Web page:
In November 2021, a Grandview High School student reported to administrators that she had been sexually assaulted by a male student in one of her classes. Five months later, very little had been done about it.
Many Creek students heard about the incident when it blew up on social media. In a call for action, high schoolers across the district organized walkouts and protests. On April 20, Grandview students walked out onto their football field in protest, and that Friday, Creek students wore Grandview colors and blue ribbons in solidarity with the original student. It quickly escalated into a national story.
Grandview and CCSD claim that they have done and will continue to do as much as they can in accordance with Title IX. It seems that the school has been dragging their feet on taking meaningful action, but how exactly does Title IX factor into that? As it turns out, the 1972 legislation, which has faced heavy modification since it was passed, has become an obstacle for both schools and victims to seek justice after assault.
What is Title IX? Title IX was passed in 1972 to amend the Civil Rights Act (CRA) of 1964. Created to apply the legislation contained in the CRA to schools and higher education, much of the historical importance of Title IX has been in its application to school-sponsored sports. However, according to the National Sexual Violence Resource Center (NSVRC), Title IX also “applies to all forms of sexual harassment and assault, domestic violence, dating violence, and stalking.” So when handing down discipline in the event of sexual harassment, schools must follow Title IX guidelines.
Title IX is vital to protecting not only girls and women, but also students who identify as part of the LGBTQ+ community. But under the Trump administration and Secretary of Education Besty DeVos, some of the protections for these students were gutted or eliminated entirely. DeVos’s changes also altered how schools can handle cases of sexual assault, by amending the text to give more rights to the accused. One prominent piece of this is how incidents of sexual harassment and assault are reported and dealt with at the school level.
In the past, some have argued that Title IX does not give enough rights to those accused of sexual violence. So DeVos’s resolutions included supposed solutions to that problem. Many of these resolutions slow the process of reporting sexual violence and allocating appropriate discipline, and others make the process humiliating for alleged victims. Among the prominent amendments were policies that slowed the reporting process or made it more public than before.
What’s wrong with Title IX? Here are a few policies under the current law that are problematic.
If the accuser has filed multiple sexual assault claims in the past, that can be used against them as an ‘example of consent.’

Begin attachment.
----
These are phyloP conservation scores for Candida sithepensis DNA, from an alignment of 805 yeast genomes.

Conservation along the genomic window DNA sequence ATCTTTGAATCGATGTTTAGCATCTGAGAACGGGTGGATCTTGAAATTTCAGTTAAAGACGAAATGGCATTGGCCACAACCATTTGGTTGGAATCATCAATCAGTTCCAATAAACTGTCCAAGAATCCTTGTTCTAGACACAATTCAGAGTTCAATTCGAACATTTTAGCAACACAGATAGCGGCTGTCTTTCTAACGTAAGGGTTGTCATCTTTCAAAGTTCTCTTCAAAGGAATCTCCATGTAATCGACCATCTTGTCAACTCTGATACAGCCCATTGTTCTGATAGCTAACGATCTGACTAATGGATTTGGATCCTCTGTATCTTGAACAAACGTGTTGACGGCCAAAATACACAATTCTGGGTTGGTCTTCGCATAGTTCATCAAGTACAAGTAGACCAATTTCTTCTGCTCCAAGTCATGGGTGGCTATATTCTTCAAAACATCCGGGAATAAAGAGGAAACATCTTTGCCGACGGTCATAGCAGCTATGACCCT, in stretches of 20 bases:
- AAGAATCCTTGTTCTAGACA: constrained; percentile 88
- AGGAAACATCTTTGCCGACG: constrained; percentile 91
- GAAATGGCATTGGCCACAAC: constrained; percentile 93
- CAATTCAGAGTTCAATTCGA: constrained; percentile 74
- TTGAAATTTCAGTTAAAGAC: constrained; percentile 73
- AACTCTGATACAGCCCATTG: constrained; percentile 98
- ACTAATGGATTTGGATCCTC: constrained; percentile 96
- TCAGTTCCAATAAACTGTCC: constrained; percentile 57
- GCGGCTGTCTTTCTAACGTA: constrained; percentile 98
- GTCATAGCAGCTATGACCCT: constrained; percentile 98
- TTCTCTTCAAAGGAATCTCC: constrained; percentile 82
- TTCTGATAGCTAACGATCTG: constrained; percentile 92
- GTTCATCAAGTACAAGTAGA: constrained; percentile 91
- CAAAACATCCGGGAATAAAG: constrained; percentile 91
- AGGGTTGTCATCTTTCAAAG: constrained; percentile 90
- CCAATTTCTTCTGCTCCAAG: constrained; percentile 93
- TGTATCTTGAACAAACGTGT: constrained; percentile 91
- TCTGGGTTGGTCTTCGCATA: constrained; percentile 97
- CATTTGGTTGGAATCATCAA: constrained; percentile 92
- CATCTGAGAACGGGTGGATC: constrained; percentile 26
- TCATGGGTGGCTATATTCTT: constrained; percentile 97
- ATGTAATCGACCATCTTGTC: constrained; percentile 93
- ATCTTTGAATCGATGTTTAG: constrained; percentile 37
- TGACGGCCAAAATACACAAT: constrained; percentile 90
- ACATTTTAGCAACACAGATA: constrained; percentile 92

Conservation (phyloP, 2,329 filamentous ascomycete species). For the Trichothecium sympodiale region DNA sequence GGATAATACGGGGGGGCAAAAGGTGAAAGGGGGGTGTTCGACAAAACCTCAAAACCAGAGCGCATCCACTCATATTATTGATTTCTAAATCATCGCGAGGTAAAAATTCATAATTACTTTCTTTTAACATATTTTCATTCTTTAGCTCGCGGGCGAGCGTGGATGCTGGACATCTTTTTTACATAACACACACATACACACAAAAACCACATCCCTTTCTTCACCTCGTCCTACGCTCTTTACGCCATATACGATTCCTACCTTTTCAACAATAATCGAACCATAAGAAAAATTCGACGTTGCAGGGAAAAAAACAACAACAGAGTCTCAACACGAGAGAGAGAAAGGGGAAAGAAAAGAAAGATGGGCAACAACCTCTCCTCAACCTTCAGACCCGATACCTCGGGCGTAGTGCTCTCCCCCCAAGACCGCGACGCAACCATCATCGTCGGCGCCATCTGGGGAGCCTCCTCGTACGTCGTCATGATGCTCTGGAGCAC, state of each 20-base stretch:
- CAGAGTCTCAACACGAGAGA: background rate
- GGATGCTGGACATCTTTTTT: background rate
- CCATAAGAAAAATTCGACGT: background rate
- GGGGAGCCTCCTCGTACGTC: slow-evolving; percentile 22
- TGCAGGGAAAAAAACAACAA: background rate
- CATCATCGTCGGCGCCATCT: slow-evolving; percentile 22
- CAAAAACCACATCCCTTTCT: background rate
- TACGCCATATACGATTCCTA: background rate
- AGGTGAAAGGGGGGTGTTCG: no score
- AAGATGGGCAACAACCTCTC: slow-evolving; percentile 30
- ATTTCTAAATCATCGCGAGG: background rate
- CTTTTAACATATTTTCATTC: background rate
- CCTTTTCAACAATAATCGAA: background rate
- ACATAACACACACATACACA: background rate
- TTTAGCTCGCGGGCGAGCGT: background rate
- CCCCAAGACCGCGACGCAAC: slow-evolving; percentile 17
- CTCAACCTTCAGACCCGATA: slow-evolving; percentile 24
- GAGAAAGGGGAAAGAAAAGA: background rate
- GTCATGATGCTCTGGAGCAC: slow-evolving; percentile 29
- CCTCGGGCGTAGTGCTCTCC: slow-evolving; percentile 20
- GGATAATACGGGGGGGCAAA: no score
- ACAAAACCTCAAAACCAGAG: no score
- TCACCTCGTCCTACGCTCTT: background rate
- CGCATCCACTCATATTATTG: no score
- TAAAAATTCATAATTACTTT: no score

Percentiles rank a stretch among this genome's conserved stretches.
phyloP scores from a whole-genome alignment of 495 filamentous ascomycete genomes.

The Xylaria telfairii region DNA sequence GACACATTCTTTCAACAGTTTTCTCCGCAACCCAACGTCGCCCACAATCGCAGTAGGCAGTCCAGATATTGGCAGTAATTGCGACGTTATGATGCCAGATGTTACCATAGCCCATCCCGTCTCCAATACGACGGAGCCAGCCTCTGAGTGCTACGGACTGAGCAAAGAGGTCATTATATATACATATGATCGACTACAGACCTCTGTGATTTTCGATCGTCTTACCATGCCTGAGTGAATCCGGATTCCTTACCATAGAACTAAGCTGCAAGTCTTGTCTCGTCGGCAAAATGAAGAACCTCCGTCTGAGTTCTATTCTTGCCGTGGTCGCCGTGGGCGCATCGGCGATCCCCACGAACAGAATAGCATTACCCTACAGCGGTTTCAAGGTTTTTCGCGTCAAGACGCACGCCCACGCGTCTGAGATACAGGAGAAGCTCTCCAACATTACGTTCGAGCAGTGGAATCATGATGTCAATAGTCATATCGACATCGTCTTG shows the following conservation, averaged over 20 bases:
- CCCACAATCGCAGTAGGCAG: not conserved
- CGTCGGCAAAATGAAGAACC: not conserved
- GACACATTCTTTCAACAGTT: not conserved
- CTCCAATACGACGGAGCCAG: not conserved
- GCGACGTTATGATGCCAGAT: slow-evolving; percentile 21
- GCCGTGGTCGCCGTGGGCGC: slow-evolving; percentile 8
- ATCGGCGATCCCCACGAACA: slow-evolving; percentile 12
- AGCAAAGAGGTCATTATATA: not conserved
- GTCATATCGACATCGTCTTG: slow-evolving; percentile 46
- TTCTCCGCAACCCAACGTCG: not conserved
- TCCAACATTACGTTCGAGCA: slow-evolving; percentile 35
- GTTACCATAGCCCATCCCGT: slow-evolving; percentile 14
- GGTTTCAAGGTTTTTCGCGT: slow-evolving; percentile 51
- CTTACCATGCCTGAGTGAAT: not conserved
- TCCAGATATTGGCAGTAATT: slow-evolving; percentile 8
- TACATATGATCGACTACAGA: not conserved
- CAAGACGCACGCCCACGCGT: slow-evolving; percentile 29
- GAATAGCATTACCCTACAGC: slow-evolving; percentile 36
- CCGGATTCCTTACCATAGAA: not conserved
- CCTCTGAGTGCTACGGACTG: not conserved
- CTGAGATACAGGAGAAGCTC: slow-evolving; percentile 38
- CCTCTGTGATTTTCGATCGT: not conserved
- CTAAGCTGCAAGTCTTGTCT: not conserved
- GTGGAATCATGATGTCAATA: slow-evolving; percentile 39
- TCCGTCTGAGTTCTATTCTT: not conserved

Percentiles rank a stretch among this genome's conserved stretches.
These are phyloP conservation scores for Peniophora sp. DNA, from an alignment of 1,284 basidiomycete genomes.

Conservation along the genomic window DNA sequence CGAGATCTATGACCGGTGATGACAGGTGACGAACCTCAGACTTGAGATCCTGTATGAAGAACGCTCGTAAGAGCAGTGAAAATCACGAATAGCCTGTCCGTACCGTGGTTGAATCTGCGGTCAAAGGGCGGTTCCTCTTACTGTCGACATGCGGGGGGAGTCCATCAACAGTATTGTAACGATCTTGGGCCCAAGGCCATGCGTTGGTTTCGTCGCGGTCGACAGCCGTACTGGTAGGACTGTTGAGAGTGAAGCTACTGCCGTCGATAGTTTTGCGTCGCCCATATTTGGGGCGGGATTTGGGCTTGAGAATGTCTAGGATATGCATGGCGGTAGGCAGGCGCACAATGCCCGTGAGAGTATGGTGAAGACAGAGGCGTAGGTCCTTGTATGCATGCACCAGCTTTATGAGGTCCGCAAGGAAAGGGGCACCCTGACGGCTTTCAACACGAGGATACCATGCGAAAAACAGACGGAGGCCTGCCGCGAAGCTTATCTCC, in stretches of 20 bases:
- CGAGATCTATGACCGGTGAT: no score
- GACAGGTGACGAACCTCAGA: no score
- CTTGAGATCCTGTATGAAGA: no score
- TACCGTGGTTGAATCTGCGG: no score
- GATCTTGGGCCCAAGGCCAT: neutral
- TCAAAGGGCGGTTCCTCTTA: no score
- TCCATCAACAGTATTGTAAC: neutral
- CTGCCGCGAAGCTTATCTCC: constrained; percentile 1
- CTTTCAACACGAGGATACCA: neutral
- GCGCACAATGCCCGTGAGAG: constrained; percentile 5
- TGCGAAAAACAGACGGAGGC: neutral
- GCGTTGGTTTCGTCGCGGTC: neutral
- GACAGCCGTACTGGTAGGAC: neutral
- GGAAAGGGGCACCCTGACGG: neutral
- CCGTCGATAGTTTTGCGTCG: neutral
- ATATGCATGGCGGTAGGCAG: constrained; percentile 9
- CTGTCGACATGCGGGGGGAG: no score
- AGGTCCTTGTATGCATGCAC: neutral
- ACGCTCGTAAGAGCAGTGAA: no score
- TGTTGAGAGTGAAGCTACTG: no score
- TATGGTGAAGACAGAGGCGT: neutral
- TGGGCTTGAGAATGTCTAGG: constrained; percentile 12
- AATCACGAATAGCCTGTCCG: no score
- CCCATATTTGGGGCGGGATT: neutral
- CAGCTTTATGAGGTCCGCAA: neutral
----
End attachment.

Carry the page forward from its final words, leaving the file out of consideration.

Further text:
The school board has the final say in whether the accused will be removed from school and offered alternate plans based on if they think the accused’s presence is “detrimental” to the safety of others.
In contrast to previous policies under the Obama administration, the accused now cannot be assumed guilty, which prevents any discipline facing them until there is a verdict agreed upon.
Cases covering sexual assault will now be heard in a more public setting such as a courtroom with cross examinations whereas previously the highly sensitive cases would be heard behind-the-scenes.
In lieu of DeVos’s recent changes to Title IX in May of 2020, victims of sexual assault will now have to navigate a more complicated reporting system, and the accused have a chance to challenge the accuser’s allegations.
What needs to change and how can we change it? Before the alterations under the Trump administration, Title IX provided support for students struggling with sexual harasment. After DeVos’s changes, much of Title IX moved to support the accused, instead of the accuser. A reversal of DeVos’s changes would eliminate the obstacles that schools and students now face.
Under the Biden administration, the Department of Education is currently rewriting many Trump-era changes to Title IX and adding other protections. Some of these give more protections to LGBTQ+ students in classrooms or trans kids in sports. But much of the harmful rules concerning sexual assault still stand.
As a Brown Daily Herald article pointed out last month, the cross-examination process created by DeVos and the Trump administration actually do far more harm than good, and can result in a traumatic or useless reporting process. These rules were created to protect the accused, but Title IX needs to protect victims.
So how can students affect this change? As we wait for the Biden administration to unveil further changes to Title IX, students can support organizations that advocate for rights in education under Title IX. One such organization is Know Your IX (KYIX), which not only advocates for change to Title IX at the local and state level, but also provides resources to students who are slogging through Title IX processes at their schools and has been outspoken against DeVos’s changes to Title IX. Besides donating, students can also organize or join local chapters of KYIX. And supporting organizations like this is especially important as the Department of Education announces its changes to Title IX in the coming months.
Perhaps most important, however, is supporting and advocating for victims in your community. The solidarity and awareness shown for the student at Grandview are a great example of what can be done to protest mishandled incidents of sexual assault in your community. Continuing to push for change to Title IX, regardless of how you do it, will make an impact, no matter the size.
This story was a finalist for Best Staff Editorial for NSPA.